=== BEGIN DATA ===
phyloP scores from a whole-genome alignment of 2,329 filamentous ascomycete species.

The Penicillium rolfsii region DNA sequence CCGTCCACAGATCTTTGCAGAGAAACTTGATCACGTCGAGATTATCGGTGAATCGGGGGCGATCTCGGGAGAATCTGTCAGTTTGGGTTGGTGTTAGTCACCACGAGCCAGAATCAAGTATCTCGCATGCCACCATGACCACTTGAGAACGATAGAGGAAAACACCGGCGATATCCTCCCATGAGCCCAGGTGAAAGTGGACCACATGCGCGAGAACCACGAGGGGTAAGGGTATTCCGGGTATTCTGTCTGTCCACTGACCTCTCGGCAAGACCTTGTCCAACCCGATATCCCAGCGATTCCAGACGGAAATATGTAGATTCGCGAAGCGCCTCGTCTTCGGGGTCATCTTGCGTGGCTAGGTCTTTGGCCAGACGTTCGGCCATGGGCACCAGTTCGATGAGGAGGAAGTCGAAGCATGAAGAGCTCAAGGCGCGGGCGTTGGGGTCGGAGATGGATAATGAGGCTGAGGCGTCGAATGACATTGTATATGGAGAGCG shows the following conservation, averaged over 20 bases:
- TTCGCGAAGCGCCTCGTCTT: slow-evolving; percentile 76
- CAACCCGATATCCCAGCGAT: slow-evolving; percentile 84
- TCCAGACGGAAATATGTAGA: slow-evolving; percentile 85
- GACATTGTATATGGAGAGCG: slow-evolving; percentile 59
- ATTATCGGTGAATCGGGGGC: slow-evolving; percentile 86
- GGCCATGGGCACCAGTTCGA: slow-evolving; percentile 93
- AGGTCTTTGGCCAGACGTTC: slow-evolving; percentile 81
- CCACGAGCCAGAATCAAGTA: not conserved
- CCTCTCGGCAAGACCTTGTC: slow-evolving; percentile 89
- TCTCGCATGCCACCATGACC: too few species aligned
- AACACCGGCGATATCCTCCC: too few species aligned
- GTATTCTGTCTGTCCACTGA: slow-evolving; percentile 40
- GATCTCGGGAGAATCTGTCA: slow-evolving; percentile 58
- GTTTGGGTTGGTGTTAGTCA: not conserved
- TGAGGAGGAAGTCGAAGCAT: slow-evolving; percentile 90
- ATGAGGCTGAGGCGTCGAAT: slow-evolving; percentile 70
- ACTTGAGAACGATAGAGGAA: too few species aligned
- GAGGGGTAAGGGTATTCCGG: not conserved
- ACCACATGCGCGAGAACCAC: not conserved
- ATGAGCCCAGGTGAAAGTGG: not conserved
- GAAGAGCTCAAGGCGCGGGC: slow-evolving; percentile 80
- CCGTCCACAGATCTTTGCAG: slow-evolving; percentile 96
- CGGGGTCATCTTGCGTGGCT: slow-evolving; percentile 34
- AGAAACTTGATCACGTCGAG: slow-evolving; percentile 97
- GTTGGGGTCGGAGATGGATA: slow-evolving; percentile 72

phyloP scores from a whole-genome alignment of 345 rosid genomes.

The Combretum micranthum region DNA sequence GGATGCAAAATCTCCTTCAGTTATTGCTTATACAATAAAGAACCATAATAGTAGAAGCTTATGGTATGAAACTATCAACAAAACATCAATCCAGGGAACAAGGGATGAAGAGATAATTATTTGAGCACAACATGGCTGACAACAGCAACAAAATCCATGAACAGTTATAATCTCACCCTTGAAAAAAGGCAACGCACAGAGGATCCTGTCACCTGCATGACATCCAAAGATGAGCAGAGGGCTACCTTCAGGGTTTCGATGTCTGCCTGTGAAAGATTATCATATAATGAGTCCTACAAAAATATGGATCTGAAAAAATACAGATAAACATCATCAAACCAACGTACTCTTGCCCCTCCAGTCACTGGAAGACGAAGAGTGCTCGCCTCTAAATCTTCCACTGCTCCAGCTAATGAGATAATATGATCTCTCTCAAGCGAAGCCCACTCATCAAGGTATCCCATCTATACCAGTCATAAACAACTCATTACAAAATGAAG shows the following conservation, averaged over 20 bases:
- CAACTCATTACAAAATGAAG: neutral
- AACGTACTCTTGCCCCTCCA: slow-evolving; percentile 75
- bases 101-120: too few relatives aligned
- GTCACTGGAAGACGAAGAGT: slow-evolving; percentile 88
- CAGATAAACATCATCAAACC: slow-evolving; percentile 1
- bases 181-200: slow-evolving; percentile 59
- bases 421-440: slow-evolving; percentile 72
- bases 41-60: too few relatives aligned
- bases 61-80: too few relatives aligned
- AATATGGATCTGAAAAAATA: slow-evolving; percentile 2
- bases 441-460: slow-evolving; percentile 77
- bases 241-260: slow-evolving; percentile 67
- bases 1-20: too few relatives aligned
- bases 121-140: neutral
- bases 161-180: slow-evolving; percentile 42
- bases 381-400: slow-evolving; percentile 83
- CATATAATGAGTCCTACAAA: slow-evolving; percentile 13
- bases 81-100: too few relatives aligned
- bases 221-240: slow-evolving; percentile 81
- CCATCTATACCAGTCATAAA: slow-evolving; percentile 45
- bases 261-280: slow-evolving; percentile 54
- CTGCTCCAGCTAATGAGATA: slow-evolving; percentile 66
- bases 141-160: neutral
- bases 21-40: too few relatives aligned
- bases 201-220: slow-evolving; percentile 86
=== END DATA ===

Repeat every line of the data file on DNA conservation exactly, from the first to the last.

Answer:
phyloP scores from a whole-genome alignment of 2,329 filamentous ascomycete species.

The Penicillium rolfsii region DNA sequence CCGTCCACAGATCTTTGCAGAGAAACTTGATCACGTCGAGATTATCGGTGAATCGGGGGCGATCTCGGGAGAATCTGTCAGTTTGGGTTGGTGTTAGTCACCACGAGCCAGAATCAAGTATCTCGCATGCCACCATGACCACTTGAGAACGATAGAGGAAAACACCGGCGATATCCTCCCATGAGCCCAGGTGAAAGTGGACCACATGCGCGAGAACCACGAGGGGTAAGGGTATTCCGGGTATTCTGTCTGTCCACTGACCTCTCGGCAAGACCTTGTCCAACCCGATATCCCAGCGATTCCAGACGGAAATATGTAGATTCGCGAAGCGCCTCGTCTTCGGGGTCATCTTGCGTGGCTAGGTCTTTGGCCAGACGTTCGGCCATGGGCACCAGTTCGATGAGGAGGAAGTCGAAGCATGAAGAGCTCAAGGCGCGGGCGTTGGGGTCGGAGATGGATAATGAGGCTGAGGCGTCGAATGACATTGTATATGGAGAGCG shows the following conservation, averaged over 20 bases:
- TTCGCGAAGCGCCTCGTCTT: slow-evolving; percentile 76
- CAACCCGATATCCCAGCGAT: slow-evolving; percentile 84
- TCCAGACGGAAATATGTAGA: slow-evolving; percentile 85
- GACATTGTATATGGAGAGCG: slow-evolving; percentile 59
- ATTATCGGTGAATCGGGGGC: slow-evolving; percentile 86
- GGCCATGGGCACCAGTTCGA: slow-evolving; percentile 93
- AGGTCTTTGGCCAGACGTTC: slow-evolving; percentile 81
- CCACGAGCCAGAATCAAGTA: not conserved
- CCTCTCGGCAAGACCTTGTC: slow-evolving; percentile 89
- TCTCGCATGCCACCATGACC: too few species aligned
- AACACCGGCGATATCCTCCC: too few species aligned
- GTATTCTGTCTGTCCACTGA: slow-evolving; percentile 40
- GATCTCGGGAGAATCTGTCA: slow-evolving; percentile 58
- GTTTGGGTTGGTGTTAGTCA: not conserved
- TGAGGAGGAAGTCGAAGCAT: slow-evolving; percentile 90
- ATGAGGCTGAGGCGTCGAAT: slow-evolving; percentile 70
- ACTTGAGAACGATAGAGGAA: too few species aligned
- GAGGGGTAAGGGTATTCCGG: not conserved
- ACCACATGCGCGAGAACCAC: not conserved
- ATGAGCCCAGGTGAAAGTGG: not conserved
- GAAGAGCTCAAGGCGCGGGC: slow-evolving; percentile 80
- CCGTCCACAGATCTTTGCAG: slow-evolving; percentile 96
- CGGGGTCATCTTGCGTGGCT: slow-evolving; percentile 34
- AGAAACTTGATCACGTCGAG: slow-evolving; percentile 97
- GTTGGGGTCGGAGATGGATA: slow-evolving; percentile 72

phyloP scores from a whole-genome alignment of 345 rosid genomes.

The Combretum micranthum region DNA sequence GGATGCAAAATCTCCTTCAGTTATTGCTTATACAATAAAGAACCATAATAGTAGAAGCTTATGGTATGAAACTATCAACAAAACATCAATCCAGGGAACAAGGGATGAAGAGATAATTATTTGAGCACAACATGGCTGACAACAGCAACAAAATCCATGAACAGTTATAATCTCACCCTTGAAAAAAGGCAACGCACAGAGGATCCTGTCACCTGCATGACATCCAAAGATGAGCAGAGGGCTACCTTCAGGGTTTCGATGTCTGCCTGTGAAAGATTATCATATAATGAGTCCTACAAAAATATGGATCTGAAAAAATACAGATAAACATCATCAAACCAACGTACTCTTGCCCCTCCAGTCACTGGAAGACGAAGAGTGCTCGCCTCTAAATCTTCCACTGCTCCAGCTAATGAGATAATATGATCTCTCTCAAGCGAAGCCCACTCATCAAGGTATCCCATCTATACCAGTCATAAACAACTCATTACAAAATGAAG shows the following conservation, averaged over 20 bases:
- CAACTCATTACAAAATGAAG: neutral
- AACGTACTCTTGCCCCTCCA: slow-evolving; percentile 75
- bases 101-120: too few relatives aligned
- GTCACTGGAAGACGAAGAGT: slow-evolving; percentile 88
- CAGATAAACATCATCAAACC: slow-evolving; percentile 1
- bases 181-200: slow-evolving; percentile 59
- bases 421-440: slow-evolving; percentile 72
- bases 41-60: too few relatives aligned
- bases 61-80: too few relatives aligned
- AATATGGATCTGAAAAAATA: slow-evolving; percentile 2
- bases 441-460: slow-evolving; percentile 77
- bases 241-260: slow-evolving; percentile 67
- bases 1-20: too few relatives aligned
- bases 121-140: neutral
- bases 161-180: slow-evolving; percentile 42
- bases 381-400: slow-evolving; percentile 83
- CATATAATGAGTCCTACAAA: slow-evolving; percentile 13
- bases 81-100: too few relatives aligned
- bases 221-240: slow-evolving; percentile 81
- CCATCTATACCAGTCATAAA: slow-evolving; percentile 45
- bases 261-280: slow-evolving; percentile 54
- CTGCTCCAGCTAATGAGATA: slow-evolving; percentile 66
- bases 141-160: neutral
- bases 21-40: too few relatives aligned
- bases 201-220: slow-evolving; percentile 86